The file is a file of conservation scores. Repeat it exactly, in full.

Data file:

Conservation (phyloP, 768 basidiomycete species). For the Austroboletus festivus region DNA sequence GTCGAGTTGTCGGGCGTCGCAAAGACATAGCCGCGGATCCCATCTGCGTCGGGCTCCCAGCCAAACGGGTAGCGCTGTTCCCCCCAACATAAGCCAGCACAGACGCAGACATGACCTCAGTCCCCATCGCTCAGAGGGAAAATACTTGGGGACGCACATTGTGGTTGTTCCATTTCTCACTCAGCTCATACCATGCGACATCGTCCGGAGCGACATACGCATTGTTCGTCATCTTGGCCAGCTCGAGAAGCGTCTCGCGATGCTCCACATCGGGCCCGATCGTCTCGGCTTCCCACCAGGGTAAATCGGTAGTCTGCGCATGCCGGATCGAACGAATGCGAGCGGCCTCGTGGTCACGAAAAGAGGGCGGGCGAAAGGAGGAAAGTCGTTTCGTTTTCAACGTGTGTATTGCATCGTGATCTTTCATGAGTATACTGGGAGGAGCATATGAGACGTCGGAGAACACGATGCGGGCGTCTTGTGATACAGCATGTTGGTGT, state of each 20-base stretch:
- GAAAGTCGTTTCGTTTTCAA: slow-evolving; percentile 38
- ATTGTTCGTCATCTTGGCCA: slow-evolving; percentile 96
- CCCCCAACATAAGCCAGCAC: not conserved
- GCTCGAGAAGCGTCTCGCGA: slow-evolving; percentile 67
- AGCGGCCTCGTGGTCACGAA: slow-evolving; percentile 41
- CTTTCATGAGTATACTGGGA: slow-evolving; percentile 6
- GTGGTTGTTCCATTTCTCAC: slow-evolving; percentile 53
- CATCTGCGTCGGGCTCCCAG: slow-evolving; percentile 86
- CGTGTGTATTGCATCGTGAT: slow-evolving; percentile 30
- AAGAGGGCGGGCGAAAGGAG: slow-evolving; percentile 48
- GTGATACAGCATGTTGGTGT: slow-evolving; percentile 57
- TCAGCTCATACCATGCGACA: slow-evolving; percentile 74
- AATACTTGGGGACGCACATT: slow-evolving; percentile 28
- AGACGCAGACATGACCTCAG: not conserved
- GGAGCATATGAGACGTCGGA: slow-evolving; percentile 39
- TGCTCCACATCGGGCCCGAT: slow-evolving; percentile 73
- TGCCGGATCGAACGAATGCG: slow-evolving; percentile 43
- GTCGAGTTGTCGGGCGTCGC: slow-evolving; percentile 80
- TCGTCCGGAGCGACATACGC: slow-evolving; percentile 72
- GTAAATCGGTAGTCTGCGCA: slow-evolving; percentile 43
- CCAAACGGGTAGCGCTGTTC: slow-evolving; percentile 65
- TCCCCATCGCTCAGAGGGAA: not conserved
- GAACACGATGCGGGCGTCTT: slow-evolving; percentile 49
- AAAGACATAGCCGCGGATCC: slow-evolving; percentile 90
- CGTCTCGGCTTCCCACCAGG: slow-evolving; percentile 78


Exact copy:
Conservation (phyloP, 768 basidiomycete species). For the Austroboletus festivus region DNA sequence GTCGAGTTGTCGGGCGTCGCAAAGACATAGCCGCGGATCCCATCTGCGTCGGGCTCCCAGCCAAACGGGTAGCGCTGTTCCCCCCAACATAAGCCAGCACAGACGCAGACATGACCTCAGTCCCCATCGCTCAGAGGGAAAATACTTGGGGACGCACATTGTGGTTGTTCCATTTCTCACTCAGCTCATACCATGCGACATCGTCCGGAGCGACATACGCATTGTTCGTCATCTTGGCCAGCTCGAGAAGCGTCTCGCGATGCTCCACATCGGGCCCGATCGTCTCGGCTTCCCACCAGGGTAAATCGGTAGTCTGCGCATGCCGGATCGAACGAATGCGAGCGGCCTCGTGGTCACGAAAAGAGGGCGGGCGAAAGGAGGAAAGTCGTTTCGTTTTCAACGTGTGTATTGCATCGTGATCTTTCATGAGTATACTGGGAGGAGCATATGAGACGTCGGAGAACACGATGCGGGCGTCTTGTGATACAGCATGTTGGTGT, state of each 20-base stretch:
- GAAAGTCGTTTCGTTTTCAA: slow-evolving; percentile 38
- ATTGTTCGTCATCTTGGCCA: slow-evolving; percentile 96
- CCCCCAACATAAGCCAGCAC: not conserved
- GCTCGAGAAGCGTCTCGCGA: slow-evolving; percentile 67
- AGCGGCCTCGTGGTCACGAA: slow-evolving; percentile 41
- CTTTCATGAGTATACTGGGA: slow-evolving; percentile 6
- GTGGTTGTTCCATTTCTCAC: slow-evolving; percentile 53
- CATCTGCGTCGGGCTCCCAG: slow-evolving; percentile 86
- CGTGTGTATTGCATCGTGAT: slow-evolving; percentile 30
- AAGAGGGCGGGCGAAAGGAG: slow-evolving; percentile 48
- GTGATACAGCATGTTGGTGT: slow-evolving; percentile 57
- TCAGCTCATACCATGCGACA: slow-evolving; percentile 74
- AATACTTGGGGACGCACATT: slow-evolving; percentile 28
- AGACGCAGACATGACCTCAG: not conserved
- GGAGCATATGAGACGTCGGA: slow-evolving; percentile 39
- TGCTCCACATCGGGCCCGAT: slow-evolving; percentile 73
- TGCCGGATCGAACGAATGCG: slow-evolving; percentile 43
- GTCGAGTTGTCGGGCGTCGC: slow-evolving; percentile 80
- TCGTCCGGAGCGACATACGC: slow-evolving; percentile 72
- GTAAATCGGTAGTCTGCGCA: slow-evolving; percentile 43
- CCAAACGGGTAGCGCTGTTC: slow-evolving; percentile 65
- TCCCCATCGCTCAGAGGGAA: not conserved
- GAACACGATGCGGGCGTCTT: slow-evolving; percentile 49
- AAAGACATAGCCGCGGATCC: slow-evolving; percentile 90
- CGTCTCGGCTTCCCACCAGG: slow-evolving; percentile 78